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Farmers balk at more regulation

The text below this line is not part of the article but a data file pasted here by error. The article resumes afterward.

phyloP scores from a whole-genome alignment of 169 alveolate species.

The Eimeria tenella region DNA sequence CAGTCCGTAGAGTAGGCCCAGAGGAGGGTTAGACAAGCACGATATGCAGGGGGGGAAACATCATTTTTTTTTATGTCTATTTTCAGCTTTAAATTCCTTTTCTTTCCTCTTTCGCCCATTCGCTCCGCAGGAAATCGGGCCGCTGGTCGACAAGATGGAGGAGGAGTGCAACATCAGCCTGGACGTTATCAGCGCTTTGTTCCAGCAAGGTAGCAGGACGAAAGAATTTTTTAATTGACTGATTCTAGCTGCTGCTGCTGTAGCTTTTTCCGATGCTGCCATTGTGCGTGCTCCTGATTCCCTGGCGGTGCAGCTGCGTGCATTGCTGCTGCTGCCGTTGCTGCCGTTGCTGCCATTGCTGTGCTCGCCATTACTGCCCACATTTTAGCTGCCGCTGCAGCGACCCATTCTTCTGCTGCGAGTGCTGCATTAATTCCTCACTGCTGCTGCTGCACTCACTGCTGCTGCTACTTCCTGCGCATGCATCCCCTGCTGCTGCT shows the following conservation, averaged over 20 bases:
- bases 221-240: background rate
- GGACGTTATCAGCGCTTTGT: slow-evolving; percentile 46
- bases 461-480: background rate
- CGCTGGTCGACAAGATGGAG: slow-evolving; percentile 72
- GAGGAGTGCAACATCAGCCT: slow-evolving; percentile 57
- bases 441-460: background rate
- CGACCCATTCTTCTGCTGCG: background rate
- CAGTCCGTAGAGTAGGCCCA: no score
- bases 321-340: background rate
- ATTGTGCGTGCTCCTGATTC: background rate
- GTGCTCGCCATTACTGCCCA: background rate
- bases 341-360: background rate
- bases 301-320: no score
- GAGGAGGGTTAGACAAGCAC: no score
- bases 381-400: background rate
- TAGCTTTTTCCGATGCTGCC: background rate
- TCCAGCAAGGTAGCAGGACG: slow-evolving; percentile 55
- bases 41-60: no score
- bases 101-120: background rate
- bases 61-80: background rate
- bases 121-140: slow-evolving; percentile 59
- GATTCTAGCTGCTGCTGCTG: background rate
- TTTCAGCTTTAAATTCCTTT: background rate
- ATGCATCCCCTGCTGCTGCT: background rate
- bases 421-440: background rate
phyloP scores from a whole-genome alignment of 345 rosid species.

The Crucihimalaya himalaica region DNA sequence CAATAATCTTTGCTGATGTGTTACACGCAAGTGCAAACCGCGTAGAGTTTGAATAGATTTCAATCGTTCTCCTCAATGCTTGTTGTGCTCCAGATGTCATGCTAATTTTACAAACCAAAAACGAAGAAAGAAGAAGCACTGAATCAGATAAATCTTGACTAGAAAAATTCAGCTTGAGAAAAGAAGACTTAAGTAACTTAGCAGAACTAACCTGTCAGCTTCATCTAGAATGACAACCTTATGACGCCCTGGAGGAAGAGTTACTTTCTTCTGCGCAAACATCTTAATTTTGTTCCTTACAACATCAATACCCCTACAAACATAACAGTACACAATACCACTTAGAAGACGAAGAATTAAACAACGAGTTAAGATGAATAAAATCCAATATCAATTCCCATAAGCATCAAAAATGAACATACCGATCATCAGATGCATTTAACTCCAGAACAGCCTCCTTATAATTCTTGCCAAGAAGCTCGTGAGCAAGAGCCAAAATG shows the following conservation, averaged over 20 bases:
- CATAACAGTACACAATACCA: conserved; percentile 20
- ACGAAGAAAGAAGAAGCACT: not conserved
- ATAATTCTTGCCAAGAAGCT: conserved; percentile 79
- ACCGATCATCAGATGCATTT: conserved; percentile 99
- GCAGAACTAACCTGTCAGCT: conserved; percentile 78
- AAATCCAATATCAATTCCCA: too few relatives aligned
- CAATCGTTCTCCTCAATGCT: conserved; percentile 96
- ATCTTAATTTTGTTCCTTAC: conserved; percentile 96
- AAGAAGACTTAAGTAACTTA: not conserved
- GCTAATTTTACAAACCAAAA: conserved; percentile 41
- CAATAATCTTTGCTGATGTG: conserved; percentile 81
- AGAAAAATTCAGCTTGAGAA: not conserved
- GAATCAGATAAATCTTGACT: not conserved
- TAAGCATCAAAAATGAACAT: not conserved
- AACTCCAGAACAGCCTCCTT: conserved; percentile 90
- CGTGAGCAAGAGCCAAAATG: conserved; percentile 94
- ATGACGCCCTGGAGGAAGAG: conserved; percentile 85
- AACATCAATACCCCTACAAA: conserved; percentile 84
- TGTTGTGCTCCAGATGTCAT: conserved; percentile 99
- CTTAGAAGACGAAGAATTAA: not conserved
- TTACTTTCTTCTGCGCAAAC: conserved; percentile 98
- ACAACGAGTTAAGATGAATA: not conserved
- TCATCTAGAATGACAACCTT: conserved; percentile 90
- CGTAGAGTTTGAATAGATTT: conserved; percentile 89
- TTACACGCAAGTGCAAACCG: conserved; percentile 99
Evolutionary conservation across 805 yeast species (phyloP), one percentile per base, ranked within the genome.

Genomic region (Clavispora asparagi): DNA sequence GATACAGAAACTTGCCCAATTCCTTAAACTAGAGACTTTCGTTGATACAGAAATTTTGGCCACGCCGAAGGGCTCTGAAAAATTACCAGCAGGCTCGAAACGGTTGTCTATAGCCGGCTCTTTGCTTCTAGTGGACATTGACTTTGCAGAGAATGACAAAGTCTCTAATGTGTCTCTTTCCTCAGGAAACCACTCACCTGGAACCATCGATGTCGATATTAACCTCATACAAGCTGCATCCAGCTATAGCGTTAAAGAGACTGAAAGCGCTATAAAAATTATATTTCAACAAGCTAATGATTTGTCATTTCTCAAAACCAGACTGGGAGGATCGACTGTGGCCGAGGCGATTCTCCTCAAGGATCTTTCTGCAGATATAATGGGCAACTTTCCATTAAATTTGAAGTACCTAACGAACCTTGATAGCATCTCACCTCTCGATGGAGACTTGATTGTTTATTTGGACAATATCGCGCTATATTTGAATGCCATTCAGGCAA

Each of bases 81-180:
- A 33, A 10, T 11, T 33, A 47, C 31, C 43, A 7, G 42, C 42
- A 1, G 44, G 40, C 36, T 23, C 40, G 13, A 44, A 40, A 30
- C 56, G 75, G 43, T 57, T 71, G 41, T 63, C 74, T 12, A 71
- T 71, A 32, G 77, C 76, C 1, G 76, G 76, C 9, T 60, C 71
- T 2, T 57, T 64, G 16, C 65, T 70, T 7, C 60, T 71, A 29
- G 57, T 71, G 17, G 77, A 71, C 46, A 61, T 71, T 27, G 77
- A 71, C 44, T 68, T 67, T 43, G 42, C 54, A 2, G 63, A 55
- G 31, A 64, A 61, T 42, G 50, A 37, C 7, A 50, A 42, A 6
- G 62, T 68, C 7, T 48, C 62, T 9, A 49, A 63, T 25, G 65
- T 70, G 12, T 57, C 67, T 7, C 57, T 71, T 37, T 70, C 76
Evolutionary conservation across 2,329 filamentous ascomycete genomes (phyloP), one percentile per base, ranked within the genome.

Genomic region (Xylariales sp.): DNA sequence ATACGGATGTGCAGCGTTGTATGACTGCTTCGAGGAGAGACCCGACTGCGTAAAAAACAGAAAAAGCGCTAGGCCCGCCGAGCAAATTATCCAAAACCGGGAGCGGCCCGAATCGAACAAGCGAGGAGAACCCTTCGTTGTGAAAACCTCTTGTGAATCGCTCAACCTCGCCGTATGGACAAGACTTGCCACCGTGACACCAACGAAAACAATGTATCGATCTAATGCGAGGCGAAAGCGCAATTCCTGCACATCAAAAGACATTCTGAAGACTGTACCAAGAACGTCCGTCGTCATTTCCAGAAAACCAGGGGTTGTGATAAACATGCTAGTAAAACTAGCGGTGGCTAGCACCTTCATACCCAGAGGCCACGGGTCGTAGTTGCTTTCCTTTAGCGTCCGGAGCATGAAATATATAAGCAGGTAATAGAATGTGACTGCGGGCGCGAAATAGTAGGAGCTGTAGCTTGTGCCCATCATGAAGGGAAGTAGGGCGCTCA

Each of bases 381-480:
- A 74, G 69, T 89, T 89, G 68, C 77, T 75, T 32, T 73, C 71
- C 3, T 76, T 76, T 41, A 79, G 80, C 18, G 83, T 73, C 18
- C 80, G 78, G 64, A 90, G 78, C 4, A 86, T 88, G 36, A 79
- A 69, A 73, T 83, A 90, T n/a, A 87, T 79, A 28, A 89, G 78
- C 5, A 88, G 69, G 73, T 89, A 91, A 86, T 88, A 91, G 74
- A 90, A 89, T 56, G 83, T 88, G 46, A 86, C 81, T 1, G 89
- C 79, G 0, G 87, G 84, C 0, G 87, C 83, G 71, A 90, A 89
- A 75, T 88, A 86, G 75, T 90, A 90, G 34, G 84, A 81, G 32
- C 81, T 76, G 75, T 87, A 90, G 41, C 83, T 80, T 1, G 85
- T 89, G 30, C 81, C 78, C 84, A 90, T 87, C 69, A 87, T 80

"Photo: Chad Felgar, manager of Maxwelton Farms, holds a copy of the proposed best management practices which farmers fear may overly regulate their operations.Jim Larsen / staff photo Next meeting for farmersThe Island County Commissioners will hold another public hearing on best management practices on Wednesday, Feb. 9 at 6 p.m. in the Commissioners Hearing Room of the Courthouse Annex in Coupeville. A new draft of the proposed regulations will be available on Jan. 21. Whidbey Island farmers say they are fed up with regulations. This week they told the Island County Commissioners to take the state to court rather than impose more restrictions on how they use their land. About 40 people packed a public hearing in Coupeville Monday night to complain about a new set of proposed laws called best management practices or BMPs. The laws outline procedures agricultural land owners must follow to protect nearby environmentally critical areas such as streams and wetlands. Some in the crowd said the proposed rules were too weak to give adequate protection. But the majority of the crowd came to tell the commissioners that they are already overburdened with regulation and that more laws will simply put them out of business. Following an onslaught of complaints, the commissioners chose to delay any action on the new laws until Feb. 9 and invited additional written public comment on the issue. Farmers say it's unnecessaryBill Steiner of Clinton said the proposed best management practices are unnecessary because the water quality of local streams and wetlands is regularly tested and is currently not a problem. “If it’s fine ... why would you change what I’m doing?” he asked the commissioners. “Use a little common sense for us. We’re working hard.” But Island County Commissioner Mac McDowell said tougher environmental laws are inevitable. In fact, the state’s Growth Management Act currently requires all agricultural activities to follow strict critical area rules. These include buffer zones along streams and wetlands and strict guidelines on grazing and water runoff. Though larger commercial farming operations can often deal with such regulations, many of the small, private farm operators said they could stand to lose the use of land they have been working for generations. “It’s difficult to run a farm. The last few years it’s been scary,” said South Whidbey property owner Claudia VanderPol. She said she is very interested in protecting the environment but said any blanket set of laws won’t work because farming practices vary so much from year to year depending on conditions. “It’s a little more complicated than people who haven’t farmed understand.” Chad Felgar manages VanderPol's Maxwelton Farms operation, which raises young heifers and sells them to dairy farms when they reach maturity. He said Thursday that the proposed county rules come on top of existing regulations from such agencies as the Department of Ecology, Department of Natural Resources, and USDA. Now we've got county rules, too, Felgar said, shaking his head. He was disturbed by such proposals in the best management practices as not allowing any livestock in fields from Nov. 1 to March 31, and not allowing more than two adult animals per acre in a field. Board rejected ag exemptionsThe commissioners have said repeatedly that small farms are a key part of Island County’s rural character. When they first wrote critical area rules into the county’s Comprehensive Plan more than a year ago, they added an exemption from the regulations for existing agricultural operations on any land zoned as Commercial Agriculture, Rural Agriculture or Rural. But the Western Washington Growth Management Hearings Board said such an exemption violated the Growth Management Act. They told the county to limit the exemption to Commercial Agriculture-zoned property only. The commissioners now believe that they can challenge the board’s decision and keep the exemption for the other zones as long as farmers in those areas follow the best management practice rules. Other counties have adopted similar laws successfully. Commissioner Mike Shelton tried to explain that the new BMP regulations were actually a way to help small farms. He said he heard farmers telling the county to leave them alone. “On some level I’d like to say I agree with that,” Shelton said. “But the fact is we have to protect critical areas.” He added that the best management practice proposal was the best the county could offer under existing state law. Laws still in the proposal stageThe commissioners reminded the crowd that the proposed regulations are still being developed and that nothing is final. But any new laws at all seemed to be too much for some. “The Comprehensive Plan says to protect rural character,” said Ray E. Gabelein of South Whidbey. “It doesn’t say return Island County to the wild.” Gabelein said many rural farms currently use bottom land or wet meadows. He said restricting grazing and planting from these areas would likely drive farmers from their property and leave the land covered in blackberries. “Quit letting a very small group such as WEAN (Whidbey Environmental Action Network) lead us around like a bunch of idiots,” said Gabelein. Even large-parcel farmers joined in. Central Whidbey dairy farmer Ron Muzzall told the commissioners that regulations are increasing while prices for farm products are declining. He said more than a dozen government agencies currently oversee his farm operation. “We have to look at critical areas, there’s no doubt. But we have to look at a balance ... it’s not in the farmer’s favor,” Muzzall said. But the commissioners also caught flak from those who feel it’s the environment that is most at risk. “Critical areas are called critical areas for a reason — they’re critical,” said Gary Piazzon, a member of the Citizens Growth Management Coalition. “They are critical to our health and well-being.” Jennifer Lail of WEAN said environmental laws are bound to get tougher as time goes on. She said it is better to work out regulations on a local level rather than wait for state and federal agencies to take action. But Tom Roehl of Greenbank, who said he was speaking on behalf of the Property Rights Alliance and others, said local regulations don’t replace federal and state laws, they just add to them. He said the commissioners should say enough is enough and fight back. “Do the right thing and let the courts figure it out,” he firmly told the commissioners. “If the Growth Management Hearings Board doesn’t like it, take them to court.”"